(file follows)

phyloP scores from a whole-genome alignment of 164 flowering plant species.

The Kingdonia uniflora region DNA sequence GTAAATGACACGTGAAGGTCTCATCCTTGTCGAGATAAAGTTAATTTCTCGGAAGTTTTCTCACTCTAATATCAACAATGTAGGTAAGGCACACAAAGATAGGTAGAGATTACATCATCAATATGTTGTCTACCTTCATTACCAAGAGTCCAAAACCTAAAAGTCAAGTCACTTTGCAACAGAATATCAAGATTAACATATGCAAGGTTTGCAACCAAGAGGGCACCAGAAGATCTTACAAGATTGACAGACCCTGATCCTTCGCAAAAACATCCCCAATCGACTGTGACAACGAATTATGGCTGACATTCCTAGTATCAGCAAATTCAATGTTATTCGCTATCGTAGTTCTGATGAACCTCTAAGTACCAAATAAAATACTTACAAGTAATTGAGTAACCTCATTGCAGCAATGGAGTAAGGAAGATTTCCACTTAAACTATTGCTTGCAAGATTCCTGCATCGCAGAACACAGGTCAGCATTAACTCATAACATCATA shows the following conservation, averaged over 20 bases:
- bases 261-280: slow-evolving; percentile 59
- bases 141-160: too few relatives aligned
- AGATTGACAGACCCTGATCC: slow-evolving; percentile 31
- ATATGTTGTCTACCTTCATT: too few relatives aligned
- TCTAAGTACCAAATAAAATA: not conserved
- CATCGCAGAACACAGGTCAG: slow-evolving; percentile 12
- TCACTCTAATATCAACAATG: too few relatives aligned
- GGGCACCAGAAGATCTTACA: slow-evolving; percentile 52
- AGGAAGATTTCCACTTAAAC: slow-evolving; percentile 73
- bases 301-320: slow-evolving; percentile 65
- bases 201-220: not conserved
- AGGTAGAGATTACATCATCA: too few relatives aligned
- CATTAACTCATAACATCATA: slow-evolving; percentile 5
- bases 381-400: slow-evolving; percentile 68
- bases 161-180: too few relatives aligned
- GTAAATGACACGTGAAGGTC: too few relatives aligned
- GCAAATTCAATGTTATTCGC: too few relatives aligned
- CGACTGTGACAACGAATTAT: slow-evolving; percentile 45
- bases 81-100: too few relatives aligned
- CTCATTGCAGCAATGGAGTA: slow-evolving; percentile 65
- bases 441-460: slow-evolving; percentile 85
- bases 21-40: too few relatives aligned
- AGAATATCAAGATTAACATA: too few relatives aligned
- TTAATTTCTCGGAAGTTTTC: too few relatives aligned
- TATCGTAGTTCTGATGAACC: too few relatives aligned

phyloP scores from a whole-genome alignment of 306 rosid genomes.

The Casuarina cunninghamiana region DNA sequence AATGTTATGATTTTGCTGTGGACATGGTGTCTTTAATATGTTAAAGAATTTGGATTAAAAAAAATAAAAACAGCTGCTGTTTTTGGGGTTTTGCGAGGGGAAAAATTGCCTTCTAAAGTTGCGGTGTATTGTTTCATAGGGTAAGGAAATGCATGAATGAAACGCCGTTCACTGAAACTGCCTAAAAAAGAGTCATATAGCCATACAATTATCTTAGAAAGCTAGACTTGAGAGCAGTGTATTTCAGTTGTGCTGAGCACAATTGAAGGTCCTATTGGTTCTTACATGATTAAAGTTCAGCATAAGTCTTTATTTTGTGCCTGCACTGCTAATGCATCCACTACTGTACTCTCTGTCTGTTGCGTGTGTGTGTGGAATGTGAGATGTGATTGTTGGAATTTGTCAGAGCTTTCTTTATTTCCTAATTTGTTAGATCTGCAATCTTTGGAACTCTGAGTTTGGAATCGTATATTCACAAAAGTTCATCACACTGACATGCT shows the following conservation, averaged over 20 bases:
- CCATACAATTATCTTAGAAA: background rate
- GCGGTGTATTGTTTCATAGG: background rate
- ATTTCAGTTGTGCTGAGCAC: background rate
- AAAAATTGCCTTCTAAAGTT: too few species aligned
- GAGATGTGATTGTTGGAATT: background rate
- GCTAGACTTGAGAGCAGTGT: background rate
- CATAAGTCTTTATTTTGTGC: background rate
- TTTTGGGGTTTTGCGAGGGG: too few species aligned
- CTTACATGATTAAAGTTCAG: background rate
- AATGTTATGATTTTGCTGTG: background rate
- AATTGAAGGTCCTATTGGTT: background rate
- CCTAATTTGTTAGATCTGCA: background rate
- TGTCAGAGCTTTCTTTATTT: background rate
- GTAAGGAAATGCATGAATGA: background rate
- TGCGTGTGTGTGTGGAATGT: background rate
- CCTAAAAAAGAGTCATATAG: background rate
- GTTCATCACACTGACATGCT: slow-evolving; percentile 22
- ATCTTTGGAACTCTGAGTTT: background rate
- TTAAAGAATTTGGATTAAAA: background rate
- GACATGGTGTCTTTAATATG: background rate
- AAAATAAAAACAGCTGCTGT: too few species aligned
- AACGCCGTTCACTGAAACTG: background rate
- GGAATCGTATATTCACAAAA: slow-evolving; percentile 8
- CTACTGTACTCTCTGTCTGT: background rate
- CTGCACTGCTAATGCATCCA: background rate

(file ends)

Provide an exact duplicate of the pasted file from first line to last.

phyloP scores from a whole-genome alignment of 164 flowering plant species.

The Kingdonia uniflora region DNA sequence GTAAATGACACGTGAAGGTCTCATCCTTGTCGAGATAAAGTTAATTTCTCGGAAGTTTTCTCACTCTAATATCAACAATGTAGGTAAGGCACACAAAGATAGGTAGAGATTACATCATCAATATGTTGTCTACCTTCATTACCAAGAGTCCAAAACCTAAAAGTCAAGTCACTTTGCAACAGAATATCAAGATTAACATATGCAAGGTTTGCAACCAAGAGGGCACCAGAAGATCTTACAAGATTGACAGACCCTGATCCTTCGCAAAAACATCCCCAATCGACTGTGACAACGAATTATGGCTGACATTCCTAGTATCAGCAAATTCAATGTTATTCGCTATCGTAGTTCTGATGAACCTCTAAGTACCAAATAAAATACTTACAAGTAATTGAGTAACCTCATTGCAGCAATGGAGTAAGGAAGATTTCCACTTAAACTATTGCTTGCAAGATTCCTGCATCGCAGAACACAGGTCAGCATTAACTCATAACATCATA shows the following conservation, averaged over 20 bases:
- bases 261-280: slow-evolving; percentile 59
- bases 141-160: too few relatives aligned
- AGATTGACAGACCCTGATCC: slow-evolving; percentile 31
- ATATGTTGTCTACCTTCATT: too few relatives aligned
- TCTAAGTACCAAATAAAATA: not conserved
- CATCGCAGAACACAGGTCAG: slow-evolving; percentile 12
- TCACTCTAATATCAACAATG: too few relatives aligned
- GGGCACCAGAAGATCTTACA: slow-evolving; percentile 52
- AGGAAGATTTCCACTTAAAC: slow-evolving; percentile 73
- bases 301-320: slow-evolving; percentile 65
- bases 201-220: not conserved
- AGGTAGAGATTACATCATCA: too few relatives aligned
- CATTAACTCATAACATCATA: slow-evolving; percentile 5
- bases 381-400: slow-evolving; percentile 68
- bases 161-180: too few relatives aligned
- GTAAATGACACGTGAAGGTC: too few relatives aligned
- GCAAATTCAATGTTATTCGC: too few relatives aligned
- CGACTGTGACAACGAATTAT: slow-evolving; percentile 45
- bases 81-100: too few relatives aligned
- CTCATTGCAGCAATGGAGTA: slow-evolving; percentile 65
- bases 441-460: slow-evolving; percentile 85
- bases 21-40: too few relatives aligned
- AGAATATCAAGATTAACATA: too few relatives aligned
- TTAATTTCTCGGAAGTTTTC: too few relatives aligned
- TATCGTAGTTCTGATGAACC: too few relatives aligned

phyloP scores from a whole-genome alignment of 306 rosid genomes.

The Casuarina cunninghamiana region DNA sequence AATGTTATGATTTTGCTGTGGACATGGTGTCTTTAATATGTTAAAGAATTTGGATTAAAAAAAATAAAAACAGCTGCTGTTTTTGGGGTTTTGCGAGGGGAAAAATTGCCTTCTAAAGTTGCGGTGTATTGTTTCATAGGGTAAGGAAATGCATGAATGAAACGCCGTTCACTGAAACTGCCTAAAAAAGAGTCATATAGCCATACAATTATCTTAGAAAGCTAGACTTGAGAGCAGTGTATTTCAGTTGTGCTGAGCACAATTGAAGGTCCTATTGGTTCTTACATGATTAAAGTTCAGCATAAGTCTTTATTTTGTGCCTGCACTGCTAATGCATCCACTACTGTACTCTCTGTCTGTTGCGTGTGTGTGTGGAATGTGAGATGTGATTGTTGGAATTTGTCAGAGCTTTCTTTATTTCCTAATTTGTTAGATCTGCAATCTTTGGAACTCTGAGTTTGGAATCGTATATTCACAAAAGTTCATCACACTGACATGCT shows the following conservation, averaged over 20 bases:
- CCATACAATTATCTTAGAAA: background rate
- GCGGTGTATTGTTTCATAGG: background rate
- ATTTCAGTTGTGCTGAGCAC: background rate
- AAAAATTGCCTTCTAAAGTT: too few species aligned
- GAGATGTGATTGTTGGAATT: background rate
- GCTAGACTTGAGAGCAGTGT: background rate
- CATAAGTCTTTATTTTGTGC: background rate
- TTTTGGGGTTTTGCGAGGGG: too few species aligned
- CTTACATGATTAAAGTTCAG: background rate
- AATGTTATGATTTTGCTGTG: background rate
- AATTGAAGGTCCTATTGGTT: background rate
- CCTAATTTGTTAGATCTGCA: background rate
- TGTCAGAGCTTTCTTTATTT: background rate
- GTAAGGAAATGCATGAATGA: background rate
- TGCGTGTGTGTGTGGAATGT: background rate
- CCTAAAAAAGAGTCATATAG: background rate
- GTTCATCACACTGACATGCT: slow-evolving; percentile 22
- ATCTTTGGAACTCTGAGTTT: background rate
- TTAAAGAATTTGGATTAAAA: background rate
- GACATGGTGTCTTTAATATG: background rate
- AAAATAAAAACAGCTGCTGT: too few species aligned
- AACGCCGTTCACTGAAACTG: background rate
- GGAATCGTATATTCACAAAA: slow-evolving; percentile 8
- CTACTGTACTCTCTGTCTGT: background rate
- CTGCACTGCTAATGCATCCA: background rate